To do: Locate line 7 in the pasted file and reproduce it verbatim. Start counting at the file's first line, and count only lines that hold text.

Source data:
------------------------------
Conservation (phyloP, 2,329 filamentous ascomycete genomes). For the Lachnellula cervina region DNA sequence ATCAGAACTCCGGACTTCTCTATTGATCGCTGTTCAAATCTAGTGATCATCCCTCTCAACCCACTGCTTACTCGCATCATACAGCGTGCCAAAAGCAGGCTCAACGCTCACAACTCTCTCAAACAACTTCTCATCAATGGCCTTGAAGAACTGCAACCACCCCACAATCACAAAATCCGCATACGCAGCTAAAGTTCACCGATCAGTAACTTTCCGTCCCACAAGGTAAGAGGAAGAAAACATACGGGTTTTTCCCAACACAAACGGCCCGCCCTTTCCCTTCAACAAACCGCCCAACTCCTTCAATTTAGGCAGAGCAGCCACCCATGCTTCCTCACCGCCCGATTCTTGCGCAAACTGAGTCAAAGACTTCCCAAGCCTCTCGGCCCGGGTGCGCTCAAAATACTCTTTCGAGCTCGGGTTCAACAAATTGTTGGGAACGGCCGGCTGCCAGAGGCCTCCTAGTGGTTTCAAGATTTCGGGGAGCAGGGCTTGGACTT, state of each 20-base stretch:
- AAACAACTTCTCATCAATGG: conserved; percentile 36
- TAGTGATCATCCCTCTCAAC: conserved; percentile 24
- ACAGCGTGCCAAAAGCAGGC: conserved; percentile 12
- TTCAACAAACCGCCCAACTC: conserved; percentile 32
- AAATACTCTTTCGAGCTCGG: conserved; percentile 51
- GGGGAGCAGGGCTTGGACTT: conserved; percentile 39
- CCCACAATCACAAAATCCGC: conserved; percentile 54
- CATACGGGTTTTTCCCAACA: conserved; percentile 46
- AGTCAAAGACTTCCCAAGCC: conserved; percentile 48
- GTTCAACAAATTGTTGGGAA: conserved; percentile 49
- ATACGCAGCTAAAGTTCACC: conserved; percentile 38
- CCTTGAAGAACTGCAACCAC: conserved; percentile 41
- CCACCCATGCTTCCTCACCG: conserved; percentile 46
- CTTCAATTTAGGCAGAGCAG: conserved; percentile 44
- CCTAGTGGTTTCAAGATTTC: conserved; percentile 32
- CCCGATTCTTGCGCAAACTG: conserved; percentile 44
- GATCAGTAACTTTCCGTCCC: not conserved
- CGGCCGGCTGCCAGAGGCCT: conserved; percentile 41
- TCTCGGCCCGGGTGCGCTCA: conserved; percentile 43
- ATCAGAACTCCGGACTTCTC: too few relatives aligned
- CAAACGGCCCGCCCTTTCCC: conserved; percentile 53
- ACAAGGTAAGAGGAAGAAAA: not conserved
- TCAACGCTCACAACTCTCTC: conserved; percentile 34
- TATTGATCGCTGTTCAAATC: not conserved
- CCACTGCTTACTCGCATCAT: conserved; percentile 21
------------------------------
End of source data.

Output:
- GGGGAGCAGGGCTTGGACTT: conserved; percentile 39